What is the best way to see Santiago in one day?

Answers from Our Experts (2)

Santiago is truly manageable for tourists to navigate and you can easily see and experience the city in a single day. Forbes Travel Guide editors recommend starting the day by leisurely lounging at Quinta Normal, a large park that is a favorite among locals. When you’re ready to embark, head to one of the museums located in the park —  the Museo de Ciencia y Technología has interactive exhibits great for kids, and the National Museum of Natural History is good for all ages. From there, grab a cab to the Barrio Brasil area and pop into a couple new galleries, see vibrant pieces of street art and fuel up with a cappuccino in one of the many bohemian cafés. Next, head to the Providencia neighborhood for dinner — you can either choose a restaurant for dinner on the spot or make reservations ahead of time at local favorites El Cid, Astrid y Gastón or Aquí Está Coco. End the day with a drink at one of the bars in the neighborhood, or dash back over to Barrio Brasil or Bellavista for a nightcap among the city's creative class.

Gabriel O’Rorke
@TurismoChile

If you're set on seeing Santiago in just one day (I highly recommend staying longer if you can) then best get the experts on board so you don't waste valuable time with your head in a guide book.
 
Santiago Adventures are the guys to get on the phone. They have two top trips (plus bilingual guides) which you can combine, or take your pick from:
 
1: City Tour
You'll be picked up at your hotel and whisked off to see the key historical sites - Plaza de Armas, La Moneda Presidential Palace and Mercado Central (one of Chile’s largest fresh seafood markets). Next you’ll go to the lesser-known barrios (neighborhoods) including República and Concha y Toro, once home to Santiago’s 19th century elite. Next up is Barrio Lastarria and a trip to the Bellas Artes Museum. For a panoramic vista of the city, you will whizz up Cerro San Cristobal Hill, after which (time and energy permitting) you can visit La Chascona, Pablo Neruda’s house.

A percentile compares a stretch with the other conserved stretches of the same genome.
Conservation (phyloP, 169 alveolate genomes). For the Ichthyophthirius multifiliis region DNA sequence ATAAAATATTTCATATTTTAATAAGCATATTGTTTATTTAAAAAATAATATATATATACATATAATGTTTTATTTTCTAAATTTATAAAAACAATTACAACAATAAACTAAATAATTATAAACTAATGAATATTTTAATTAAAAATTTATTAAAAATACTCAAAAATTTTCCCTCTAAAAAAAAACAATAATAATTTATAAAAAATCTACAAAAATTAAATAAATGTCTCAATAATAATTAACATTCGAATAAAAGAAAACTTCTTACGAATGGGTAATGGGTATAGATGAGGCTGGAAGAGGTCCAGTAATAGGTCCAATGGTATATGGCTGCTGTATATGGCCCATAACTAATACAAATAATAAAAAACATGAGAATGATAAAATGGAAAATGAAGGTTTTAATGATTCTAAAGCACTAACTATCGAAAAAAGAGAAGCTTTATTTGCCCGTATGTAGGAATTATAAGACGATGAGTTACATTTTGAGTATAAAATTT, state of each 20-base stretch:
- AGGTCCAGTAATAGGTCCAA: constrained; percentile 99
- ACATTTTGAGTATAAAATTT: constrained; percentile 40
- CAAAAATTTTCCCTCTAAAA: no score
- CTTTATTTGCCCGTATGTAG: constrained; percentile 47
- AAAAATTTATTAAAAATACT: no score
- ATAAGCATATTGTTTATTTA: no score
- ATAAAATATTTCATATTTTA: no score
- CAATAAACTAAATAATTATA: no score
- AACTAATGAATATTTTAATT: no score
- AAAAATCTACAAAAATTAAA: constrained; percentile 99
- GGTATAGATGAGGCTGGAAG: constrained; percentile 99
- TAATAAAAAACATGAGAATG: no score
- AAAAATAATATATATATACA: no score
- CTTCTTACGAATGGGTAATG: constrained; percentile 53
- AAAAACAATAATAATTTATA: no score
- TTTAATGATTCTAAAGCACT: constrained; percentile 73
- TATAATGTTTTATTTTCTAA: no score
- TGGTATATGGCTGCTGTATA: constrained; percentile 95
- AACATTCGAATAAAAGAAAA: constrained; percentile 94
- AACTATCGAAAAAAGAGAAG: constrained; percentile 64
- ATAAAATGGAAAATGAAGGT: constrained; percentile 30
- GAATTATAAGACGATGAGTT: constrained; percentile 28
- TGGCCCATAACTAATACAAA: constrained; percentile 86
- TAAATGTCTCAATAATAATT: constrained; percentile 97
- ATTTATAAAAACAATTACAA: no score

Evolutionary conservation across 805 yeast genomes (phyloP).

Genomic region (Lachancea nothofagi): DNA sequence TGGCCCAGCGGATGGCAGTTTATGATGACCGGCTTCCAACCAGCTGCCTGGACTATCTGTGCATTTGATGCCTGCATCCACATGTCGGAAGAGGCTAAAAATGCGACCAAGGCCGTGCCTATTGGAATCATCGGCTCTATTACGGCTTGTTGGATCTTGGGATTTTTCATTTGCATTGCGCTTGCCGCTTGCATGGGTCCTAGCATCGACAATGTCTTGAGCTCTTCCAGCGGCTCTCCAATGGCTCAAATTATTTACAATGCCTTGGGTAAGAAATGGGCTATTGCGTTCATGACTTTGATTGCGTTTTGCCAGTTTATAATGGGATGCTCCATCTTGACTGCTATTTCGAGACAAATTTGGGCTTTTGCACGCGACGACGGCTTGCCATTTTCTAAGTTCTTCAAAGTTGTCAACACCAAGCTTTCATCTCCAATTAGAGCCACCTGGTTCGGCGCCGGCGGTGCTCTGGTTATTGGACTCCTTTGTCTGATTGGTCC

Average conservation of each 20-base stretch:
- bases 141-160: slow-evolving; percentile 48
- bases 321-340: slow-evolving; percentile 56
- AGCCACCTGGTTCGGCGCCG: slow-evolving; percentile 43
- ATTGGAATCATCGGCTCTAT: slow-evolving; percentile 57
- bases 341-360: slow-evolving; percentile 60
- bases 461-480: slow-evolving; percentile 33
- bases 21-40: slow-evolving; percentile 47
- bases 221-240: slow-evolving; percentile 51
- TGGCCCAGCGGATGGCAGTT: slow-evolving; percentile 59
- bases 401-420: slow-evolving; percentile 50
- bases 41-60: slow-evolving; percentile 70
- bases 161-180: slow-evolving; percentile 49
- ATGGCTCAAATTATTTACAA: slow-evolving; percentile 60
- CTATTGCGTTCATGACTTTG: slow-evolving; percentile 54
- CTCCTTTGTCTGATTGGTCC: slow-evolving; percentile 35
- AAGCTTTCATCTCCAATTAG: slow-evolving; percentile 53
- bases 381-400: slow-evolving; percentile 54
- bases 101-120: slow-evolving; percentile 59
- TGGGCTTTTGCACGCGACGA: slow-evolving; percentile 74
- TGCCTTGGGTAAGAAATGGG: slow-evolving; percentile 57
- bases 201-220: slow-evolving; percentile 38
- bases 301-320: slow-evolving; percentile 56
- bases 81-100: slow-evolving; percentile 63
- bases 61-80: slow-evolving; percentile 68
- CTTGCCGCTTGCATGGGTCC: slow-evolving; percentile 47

2: Foodie Galore
It’s one thing ticking off the main sites in a city, but another key part of getting to know a country is sampling the food. It’s got to be done. And what could be better way than lunch at home with a local chef? Santiago Adventures will deliver you on the doorstep of Maria Eugenia Terragno, former executive chef of Chile’s national airline, LAN. First up is the essential pisco sour aperitif, which you can sip away at - beware, it’s slips down very easily and is stronger than it looks - as Maria Eugenia prepares lunch.
 
If you can’t choose between the two, then lunch with Maria Eugenia can be changed into dinner (so long as you can scrape together a group of 6 or more). The best part is dinner is a food and wine pairing quaffing wines by MOVI (Movement of Independent Vitners).

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